Rebellion January 1836     
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Treatment representing Black Seminole warrior
Black Seminole warrior. At the outset, Abraham functioned as lead commander of the blacks. Other leading warriors included John Caesar, July, and August. Contemporary rendering based on 19th-century engraving of Ben Bruno, a Seminole Negro interpreter.
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The number of black allies fluctuated throughout the conflict. Census data indicated 800 Black Seminoles before the war. Of these, officers counted a nucleus of 250 armed black warriors once hostilities began. Plantation runaways quickly augmented the black population, however, making estimates hard to gauge. It is believed that somewhere between 900-1800 blacks were allied with the Seminoles at the heights of the conflict.* The Army counted 500 Black Seminoles by war's end, after hundreds had died, been captured, or returned to plantation slavery.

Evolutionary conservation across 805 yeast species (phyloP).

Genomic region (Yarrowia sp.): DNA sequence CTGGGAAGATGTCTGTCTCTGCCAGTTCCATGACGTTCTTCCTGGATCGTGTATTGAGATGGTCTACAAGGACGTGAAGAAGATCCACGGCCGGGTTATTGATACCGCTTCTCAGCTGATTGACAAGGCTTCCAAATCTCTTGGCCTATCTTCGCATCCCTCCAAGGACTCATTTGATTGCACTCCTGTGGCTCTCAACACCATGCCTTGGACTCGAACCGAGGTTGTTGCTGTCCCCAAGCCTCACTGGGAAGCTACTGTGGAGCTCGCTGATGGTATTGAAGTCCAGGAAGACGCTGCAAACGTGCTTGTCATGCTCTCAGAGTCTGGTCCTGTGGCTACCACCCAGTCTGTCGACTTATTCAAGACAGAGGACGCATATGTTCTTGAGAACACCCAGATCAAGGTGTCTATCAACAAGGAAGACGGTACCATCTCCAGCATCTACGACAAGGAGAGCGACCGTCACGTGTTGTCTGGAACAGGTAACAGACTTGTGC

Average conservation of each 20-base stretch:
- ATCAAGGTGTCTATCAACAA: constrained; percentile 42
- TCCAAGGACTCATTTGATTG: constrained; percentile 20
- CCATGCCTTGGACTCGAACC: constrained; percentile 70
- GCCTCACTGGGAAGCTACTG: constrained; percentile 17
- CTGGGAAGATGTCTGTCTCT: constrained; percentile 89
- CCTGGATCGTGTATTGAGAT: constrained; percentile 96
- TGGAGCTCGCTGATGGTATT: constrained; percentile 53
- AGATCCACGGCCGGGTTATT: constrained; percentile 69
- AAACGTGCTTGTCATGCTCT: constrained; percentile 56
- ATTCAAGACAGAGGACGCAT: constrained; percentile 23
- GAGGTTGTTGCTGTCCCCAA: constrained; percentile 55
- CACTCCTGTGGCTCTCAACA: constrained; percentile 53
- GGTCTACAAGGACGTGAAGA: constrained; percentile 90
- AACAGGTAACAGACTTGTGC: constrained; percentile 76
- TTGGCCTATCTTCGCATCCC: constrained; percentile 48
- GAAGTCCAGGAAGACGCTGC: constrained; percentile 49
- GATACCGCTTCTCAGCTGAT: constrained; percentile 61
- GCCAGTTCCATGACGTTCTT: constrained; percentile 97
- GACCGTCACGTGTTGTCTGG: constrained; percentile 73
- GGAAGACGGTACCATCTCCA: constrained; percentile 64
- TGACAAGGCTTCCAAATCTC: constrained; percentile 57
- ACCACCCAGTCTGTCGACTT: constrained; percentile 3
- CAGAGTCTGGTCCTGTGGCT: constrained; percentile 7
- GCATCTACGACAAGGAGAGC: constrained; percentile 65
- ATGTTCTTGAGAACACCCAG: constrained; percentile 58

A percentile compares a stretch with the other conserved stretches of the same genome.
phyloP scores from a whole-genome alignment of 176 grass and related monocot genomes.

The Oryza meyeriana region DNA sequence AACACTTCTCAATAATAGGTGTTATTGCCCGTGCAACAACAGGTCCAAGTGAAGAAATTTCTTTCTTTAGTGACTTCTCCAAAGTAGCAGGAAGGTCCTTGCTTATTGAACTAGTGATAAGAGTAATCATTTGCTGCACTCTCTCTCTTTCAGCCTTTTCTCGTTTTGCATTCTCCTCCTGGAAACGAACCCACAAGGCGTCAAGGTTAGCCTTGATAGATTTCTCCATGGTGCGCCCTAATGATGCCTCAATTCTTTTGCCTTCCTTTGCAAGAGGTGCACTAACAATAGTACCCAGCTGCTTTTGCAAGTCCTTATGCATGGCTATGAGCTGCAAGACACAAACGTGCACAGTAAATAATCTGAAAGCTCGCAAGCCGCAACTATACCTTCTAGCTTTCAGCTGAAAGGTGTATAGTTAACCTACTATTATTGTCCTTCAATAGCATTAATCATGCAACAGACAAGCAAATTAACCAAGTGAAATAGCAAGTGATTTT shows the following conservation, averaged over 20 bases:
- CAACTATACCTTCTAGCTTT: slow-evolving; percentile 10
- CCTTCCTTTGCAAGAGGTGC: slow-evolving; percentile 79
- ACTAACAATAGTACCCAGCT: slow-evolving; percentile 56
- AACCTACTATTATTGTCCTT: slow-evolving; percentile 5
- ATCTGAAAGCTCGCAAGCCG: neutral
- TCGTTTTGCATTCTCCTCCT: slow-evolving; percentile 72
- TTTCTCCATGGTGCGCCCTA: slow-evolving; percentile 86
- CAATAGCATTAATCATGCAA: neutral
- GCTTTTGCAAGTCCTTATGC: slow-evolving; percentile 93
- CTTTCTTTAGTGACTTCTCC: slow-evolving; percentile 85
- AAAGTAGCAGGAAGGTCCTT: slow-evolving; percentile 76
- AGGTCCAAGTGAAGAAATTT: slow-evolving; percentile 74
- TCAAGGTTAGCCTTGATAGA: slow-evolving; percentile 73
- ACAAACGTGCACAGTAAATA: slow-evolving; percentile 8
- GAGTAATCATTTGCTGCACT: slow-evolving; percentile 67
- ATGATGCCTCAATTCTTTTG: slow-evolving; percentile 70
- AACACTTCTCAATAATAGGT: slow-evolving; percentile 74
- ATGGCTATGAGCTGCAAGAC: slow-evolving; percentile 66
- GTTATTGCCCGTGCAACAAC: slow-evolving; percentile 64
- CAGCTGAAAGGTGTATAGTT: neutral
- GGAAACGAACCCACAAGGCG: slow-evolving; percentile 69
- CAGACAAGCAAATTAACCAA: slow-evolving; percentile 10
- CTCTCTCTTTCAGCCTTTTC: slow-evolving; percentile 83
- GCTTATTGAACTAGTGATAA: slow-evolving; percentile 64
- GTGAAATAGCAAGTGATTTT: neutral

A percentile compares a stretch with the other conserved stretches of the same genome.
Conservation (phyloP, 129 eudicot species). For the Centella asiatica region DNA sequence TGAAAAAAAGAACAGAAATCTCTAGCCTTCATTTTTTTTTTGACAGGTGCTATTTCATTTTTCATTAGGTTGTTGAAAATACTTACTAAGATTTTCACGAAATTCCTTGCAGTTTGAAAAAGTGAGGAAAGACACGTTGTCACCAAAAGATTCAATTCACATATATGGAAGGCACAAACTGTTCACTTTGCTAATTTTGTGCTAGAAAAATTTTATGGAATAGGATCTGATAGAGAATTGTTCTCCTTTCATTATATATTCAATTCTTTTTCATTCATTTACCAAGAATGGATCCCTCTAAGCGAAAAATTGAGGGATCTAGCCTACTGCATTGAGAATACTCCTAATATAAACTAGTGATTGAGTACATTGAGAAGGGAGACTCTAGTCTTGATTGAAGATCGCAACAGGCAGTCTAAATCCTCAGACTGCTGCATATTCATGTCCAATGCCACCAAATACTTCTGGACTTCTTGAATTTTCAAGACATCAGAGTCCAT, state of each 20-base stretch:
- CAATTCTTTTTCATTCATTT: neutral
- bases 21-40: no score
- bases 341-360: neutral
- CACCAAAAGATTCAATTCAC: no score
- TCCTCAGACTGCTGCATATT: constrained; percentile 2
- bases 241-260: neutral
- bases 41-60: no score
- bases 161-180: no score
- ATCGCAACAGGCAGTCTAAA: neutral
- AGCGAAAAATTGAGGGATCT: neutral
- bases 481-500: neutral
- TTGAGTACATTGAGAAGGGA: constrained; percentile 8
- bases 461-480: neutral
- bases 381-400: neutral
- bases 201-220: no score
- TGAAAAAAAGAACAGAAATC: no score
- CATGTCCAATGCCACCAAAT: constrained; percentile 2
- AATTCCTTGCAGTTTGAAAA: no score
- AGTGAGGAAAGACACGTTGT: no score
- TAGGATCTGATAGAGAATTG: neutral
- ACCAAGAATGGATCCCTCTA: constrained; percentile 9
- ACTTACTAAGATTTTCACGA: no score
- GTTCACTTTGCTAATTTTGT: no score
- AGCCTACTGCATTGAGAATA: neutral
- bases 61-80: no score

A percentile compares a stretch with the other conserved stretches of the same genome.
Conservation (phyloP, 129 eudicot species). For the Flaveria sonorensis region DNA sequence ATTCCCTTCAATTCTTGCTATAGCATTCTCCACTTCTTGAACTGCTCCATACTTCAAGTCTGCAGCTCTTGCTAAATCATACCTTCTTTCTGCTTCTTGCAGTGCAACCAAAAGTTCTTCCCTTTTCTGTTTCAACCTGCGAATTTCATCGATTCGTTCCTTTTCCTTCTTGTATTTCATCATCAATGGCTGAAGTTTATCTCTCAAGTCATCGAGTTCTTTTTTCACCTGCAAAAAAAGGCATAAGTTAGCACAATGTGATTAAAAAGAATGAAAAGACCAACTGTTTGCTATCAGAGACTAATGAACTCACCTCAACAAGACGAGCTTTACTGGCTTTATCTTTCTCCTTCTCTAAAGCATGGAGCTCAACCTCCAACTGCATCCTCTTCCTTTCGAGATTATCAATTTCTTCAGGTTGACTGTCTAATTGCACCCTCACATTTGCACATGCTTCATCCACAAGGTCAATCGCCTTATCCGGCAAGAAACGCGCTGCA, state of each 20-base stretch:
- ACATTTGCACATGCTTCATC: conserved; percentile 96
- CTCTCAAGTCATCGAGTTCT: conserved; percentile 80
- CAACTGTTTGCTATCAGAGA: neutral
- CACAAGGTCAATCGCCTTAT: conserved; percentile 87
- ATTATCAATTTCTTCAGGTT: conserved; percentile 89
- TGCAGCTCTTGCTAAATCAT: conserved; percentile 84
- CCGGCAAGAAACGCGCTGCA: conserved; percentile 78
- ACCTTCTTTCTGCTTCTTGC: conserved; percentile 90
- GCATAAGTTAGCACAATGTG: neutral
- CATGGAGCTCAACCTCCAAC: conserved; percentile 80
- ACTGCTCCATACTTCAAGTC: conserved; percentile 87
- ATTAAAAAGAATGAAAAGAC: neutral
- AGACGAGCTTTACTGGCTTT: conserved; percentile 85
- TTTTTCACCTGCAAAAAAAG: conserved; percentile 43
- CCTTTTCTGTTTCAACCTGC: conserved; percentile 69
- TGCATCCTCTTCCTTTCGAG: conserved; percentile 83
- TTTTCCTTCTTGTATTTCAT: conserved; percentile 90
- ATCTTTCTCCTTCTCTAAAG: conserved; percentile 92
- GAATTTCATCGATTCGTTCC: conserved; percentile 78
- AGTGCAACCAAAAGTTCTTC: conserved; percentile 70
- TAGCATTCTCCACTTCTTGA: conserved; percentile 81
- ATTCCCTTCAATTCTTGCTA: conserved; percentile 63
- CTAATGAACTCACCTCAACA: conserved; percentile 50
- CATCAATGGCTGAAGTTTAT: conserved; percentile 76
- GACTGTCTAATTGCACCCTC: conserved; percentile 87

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Sources: Sprague Origin 19, 97, Littlefield Seminoles 12, Porter Negro 46, 240.
Part 2, War: Outline  l  Images

*As with all slave uprisings, only a portion of the new recruits would have been armed and organized.
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 Trail Narrative
 + Prologue
 + Background: 1693-1812
 + Early Years: 1812-1832
 - War: 1832-1838
+ Prelude to War
+ Revenge
spacer spacer War Erupts
Key Actors
Slave Uprising
Army Response
National Mood
Seminole Success
+ Deceit
+ Liberty or Death
 + Exile: 1838-1850
 + Freedom: 1850-1882
 + Legacy & Conclusion